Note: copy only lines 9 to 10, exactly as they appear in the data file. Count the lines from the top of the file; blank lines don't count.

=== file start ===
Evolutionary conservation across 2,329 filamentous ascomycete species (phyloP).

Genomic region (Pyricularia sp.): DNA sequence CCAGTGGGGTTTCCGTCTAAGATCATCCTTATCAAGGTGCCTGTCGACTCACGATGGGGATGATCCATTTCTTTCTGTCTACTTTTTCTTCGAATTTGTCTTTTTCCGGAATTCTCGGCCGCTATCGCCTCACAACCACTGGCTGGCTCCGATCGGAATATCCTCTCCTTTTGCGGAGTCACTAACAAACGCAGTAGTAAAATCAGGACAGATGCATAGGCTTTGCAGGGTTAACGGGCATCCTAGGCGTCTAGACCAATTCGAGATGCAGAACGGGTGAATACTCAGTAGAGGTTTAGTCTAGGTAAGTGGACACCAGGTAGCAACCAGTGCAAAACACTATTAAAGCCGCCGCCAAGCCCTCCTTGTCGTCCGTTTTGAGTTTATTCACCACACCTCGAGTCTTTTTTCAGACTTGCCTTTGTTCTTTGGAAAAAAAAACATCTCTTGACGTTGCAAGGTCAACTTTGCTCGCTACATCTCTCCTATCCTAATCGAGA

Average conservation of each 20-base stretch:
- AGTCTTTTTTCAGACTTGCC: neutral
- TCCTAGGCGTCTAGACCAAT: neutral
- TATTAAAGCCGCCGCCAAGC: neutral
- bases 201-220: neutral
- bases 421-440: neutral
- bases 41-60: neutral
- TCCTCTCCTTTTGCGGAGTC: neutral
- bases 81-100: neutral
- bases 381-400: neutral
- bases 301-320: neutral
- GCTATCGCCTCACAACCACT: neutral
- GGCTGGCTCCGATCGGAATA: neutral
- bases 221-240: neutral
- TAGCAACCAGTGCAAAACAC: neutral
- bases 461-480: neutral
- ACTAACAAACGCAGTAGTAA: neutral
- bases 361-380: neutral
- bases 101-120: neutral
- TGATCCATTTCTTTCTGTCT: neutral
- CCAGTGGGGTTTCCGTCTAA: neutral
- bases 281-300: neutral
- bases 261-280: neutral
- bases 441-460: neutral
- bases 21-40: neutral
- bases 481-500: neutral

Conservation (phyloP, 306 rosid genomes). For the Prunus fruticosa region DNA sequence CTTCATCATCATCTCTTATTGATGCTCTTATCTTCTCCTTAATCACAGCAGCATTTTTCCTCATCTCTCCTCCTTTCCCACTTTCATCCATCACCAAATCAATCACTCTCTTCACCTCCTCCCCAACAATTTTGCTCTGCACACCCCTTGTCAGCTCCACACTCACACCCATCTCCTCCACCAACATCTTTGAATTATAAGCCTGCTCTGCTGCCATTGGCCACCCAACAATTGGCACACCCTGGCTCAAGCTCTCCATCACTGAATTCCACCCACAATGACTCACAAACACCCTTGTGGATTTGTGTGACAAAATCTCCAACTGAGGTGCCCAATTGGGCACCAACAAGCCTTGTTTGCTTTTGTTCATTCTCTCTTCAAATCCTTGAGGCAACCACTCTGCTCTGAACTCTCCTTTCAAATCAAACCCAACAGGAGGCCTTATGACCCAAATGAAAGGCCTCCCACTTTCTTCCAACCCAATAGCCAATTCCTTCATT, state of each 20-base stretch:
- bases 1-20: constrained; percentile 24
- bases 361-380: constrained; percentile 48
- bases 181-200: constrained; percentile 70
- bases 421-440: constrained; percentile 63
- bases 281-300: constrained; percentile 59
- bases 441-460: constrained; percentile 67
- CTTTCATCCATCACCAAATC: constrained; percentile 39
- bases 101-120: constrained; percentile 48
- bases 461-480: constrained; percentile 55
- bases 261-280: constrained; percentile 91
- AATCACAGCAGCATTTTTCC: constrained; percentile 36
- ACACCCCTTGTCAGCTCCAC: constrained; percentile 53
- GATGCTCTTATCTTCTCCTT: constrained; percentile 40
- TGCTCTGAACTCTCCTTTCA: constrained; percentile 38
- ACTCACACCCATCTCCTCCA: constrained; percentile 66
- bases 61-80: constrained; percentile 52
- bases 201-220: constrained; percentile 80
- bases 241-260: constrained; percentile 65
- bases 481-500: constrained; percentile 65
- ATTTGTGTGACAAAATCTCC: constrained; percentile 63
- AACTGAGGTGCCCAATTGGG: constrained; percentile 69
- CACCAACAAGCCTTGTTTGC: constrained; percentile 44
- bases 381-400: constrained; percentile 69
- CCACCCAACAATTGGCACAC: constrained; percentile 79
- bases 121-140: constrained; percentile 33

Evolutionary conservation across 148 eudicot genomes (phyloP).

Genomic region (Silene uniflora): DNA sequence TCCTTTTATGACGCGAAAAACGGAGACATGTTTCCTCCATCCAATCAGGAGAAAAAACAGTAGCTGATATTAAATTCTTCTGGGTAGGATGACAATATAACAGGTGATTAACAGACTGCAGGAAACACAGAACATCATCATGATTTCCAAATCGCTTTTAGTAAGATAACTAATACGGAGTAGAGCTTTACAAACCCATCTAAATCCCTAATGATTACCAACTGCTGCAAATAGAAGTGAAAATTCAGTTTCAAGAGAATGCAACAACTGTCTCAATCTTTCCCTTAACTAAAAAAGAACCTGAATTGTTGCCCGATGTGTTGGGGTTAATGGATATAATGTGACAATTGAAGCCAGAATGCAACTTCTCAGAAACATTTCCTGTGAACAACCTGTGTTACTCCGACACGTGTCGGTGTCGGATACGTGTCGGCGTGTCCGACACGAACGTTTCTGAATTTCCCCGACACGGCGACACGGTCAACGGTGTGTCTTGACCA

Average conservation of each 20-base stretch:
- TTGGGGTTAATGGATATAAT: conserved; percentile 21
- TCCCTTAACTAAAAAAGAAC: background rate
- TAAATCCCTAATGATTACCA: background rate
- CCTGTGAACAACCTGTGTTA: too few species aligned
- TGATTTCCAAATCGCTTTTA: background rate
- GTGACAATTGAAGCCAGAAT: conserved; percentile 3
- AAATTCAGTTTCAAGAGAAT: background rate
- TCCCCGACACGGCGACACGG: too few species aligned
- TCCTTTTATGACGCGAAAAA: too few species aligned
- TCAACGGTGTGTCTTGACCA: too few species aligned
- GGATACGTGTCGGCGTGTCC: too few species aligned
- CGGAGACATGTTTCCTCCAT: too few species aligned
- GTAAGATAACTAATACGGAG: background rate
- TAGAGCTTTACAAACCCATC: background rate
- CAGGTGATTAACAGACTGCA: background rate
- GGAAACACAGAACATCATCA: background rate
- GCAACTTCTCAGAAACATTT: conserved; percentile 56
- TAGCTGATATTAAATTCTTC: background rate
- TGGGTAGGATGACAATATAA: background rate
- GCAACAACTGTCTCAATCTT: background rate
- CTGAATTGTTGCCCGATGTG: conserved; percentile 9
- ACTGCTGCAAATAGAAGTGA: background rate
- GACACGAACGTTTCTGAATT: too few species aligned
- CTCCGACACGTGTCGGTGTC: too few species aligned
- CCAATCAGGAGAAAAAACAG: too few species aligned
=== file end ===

- bases 41-60: neutral
- TCCTCTCCTTTTGCGGAGTC: neutral